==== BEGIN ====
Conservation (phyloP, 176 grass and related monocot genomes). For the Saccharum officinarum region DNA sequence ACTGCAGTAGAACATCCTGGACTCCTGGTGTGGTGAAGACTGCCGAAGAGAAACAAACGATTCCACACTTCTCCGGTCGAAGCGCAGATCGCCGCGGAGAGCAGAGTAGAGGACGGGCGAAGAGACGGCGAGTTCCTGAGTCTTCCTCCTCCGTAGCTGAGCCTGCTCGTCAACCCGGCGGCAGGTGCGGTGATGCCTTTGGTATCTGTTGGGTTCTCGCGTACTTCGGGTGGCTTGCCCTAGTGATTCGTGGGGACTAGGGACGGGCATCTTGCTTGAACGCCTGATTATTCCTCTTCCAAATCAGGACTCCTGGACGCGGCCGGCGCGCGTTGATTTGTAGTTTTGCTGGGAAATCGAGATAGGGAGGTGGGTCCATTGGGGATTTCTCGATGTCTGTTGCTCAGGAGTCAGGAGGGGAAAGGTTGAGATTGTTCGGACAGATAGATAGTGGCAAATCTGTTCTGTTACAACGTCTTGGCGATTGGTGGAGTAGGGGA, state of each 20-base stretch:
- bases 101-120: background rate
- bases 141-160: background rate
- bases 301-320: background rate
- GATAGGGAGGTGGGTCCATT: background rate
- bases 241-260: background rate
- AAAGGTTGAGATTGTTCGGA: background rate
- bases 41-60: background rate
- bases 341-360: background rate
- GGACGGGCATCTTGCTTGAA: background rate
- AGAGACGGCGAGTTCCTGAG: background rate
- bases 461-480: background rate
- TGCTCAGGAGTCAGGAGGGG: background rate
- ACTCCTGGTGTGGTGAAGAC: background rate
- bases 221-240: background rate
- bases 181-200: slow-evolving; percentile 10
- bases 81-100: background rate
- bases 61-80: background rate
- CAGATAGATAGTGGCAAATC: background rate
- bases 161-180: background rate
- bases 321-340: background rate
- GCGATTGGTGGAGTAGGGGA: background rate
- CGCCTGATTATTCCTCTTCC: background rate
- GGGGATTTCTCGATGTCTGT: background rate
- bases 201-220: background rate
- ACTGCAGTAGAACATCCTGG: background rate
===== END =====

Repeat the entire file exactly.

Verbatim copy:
Conservation (phyloP, 176 grass and related monocot genomes). For the Saccharum officinarum region DNA sequence ACTGCAGTAGAACATCCTGGACTCCTGGTGTGGTGAAGACTGCCGAAGAGAAACAAACGATTCCACACTTCTCCGGTCGAAGCGCAGATCGCCGCGGAGAGCAGAGTAGAGGACGGGCGAAGAGACGGCGAGTTCCTGAGTCTTCCTCCTCCGTAGCTGAGCCTGCTCGTCAACCCGGCGGCAGGTGCGGTGATGCCTTTGGTATCTGTTGGGTTCTCGCGTACTTCGGGTGGCTTGCCCTAGTGATTCGTGGGGACTAGGGACGGGCATCTTGCTTGAACGCCTGATTATTCCTCTTCCAAATCAGGACTCCTGGACGCGGCCGGCGCGCGTTGATTTGTAGTTTTGCTGGGAAATCGAGATAGGGAGGTGGGTCCATTGGGGATTTCTCGATGTCTGTTGCTCAGGAGTCAGGAGGGGAAAGGTTGAGATTGTTCGGACAGATAGATAGTGGCAAATCTGTTCTGTTACAACGTCTTGGCGATTGGTGGAGTAGGGGA, state of each 20-base stretch:
- bases 101-120: background rate
- bases 141-160: background rate
- bases 301-320: background rate
- GATAGGGAGGTGGGTCCATT: background rate
- bases 241-260: background rate
- AAAGGTTGAGATTGTTCGGA: background rate
- bases 41-60: background rate
- bases 341-360: background rate
- GGACGGGCATCTTGCTTGAA: background rate
- AGAGACGGCGAGTTCCTGAG: background rate
- bases 461-480: background rate
- TGCTCAGGAGTCAGGAGGGG: background rate
- ACTCCTGGTGTGGTGAAGAC: background rate
- bases 221-240: background rate
- bases 181-200: slow-evolving; percentile 10
- bases 81-100: background rate
- bases 61-80: background rate
- CAGATAGATAGTGGCAAATC: background rate
- bases 161-180: background rate
- bases 321-340: background rate
- GCGATTGGTGGAGTAGGGGA: background rate
- CGCCTGATTATTCCTCTTCC: background rate
- GGGGATTTCTCGATGTCTGT: background rate
- bases 201-220: background rate
- ACTGCAGTAGAACATCCTGG: background rate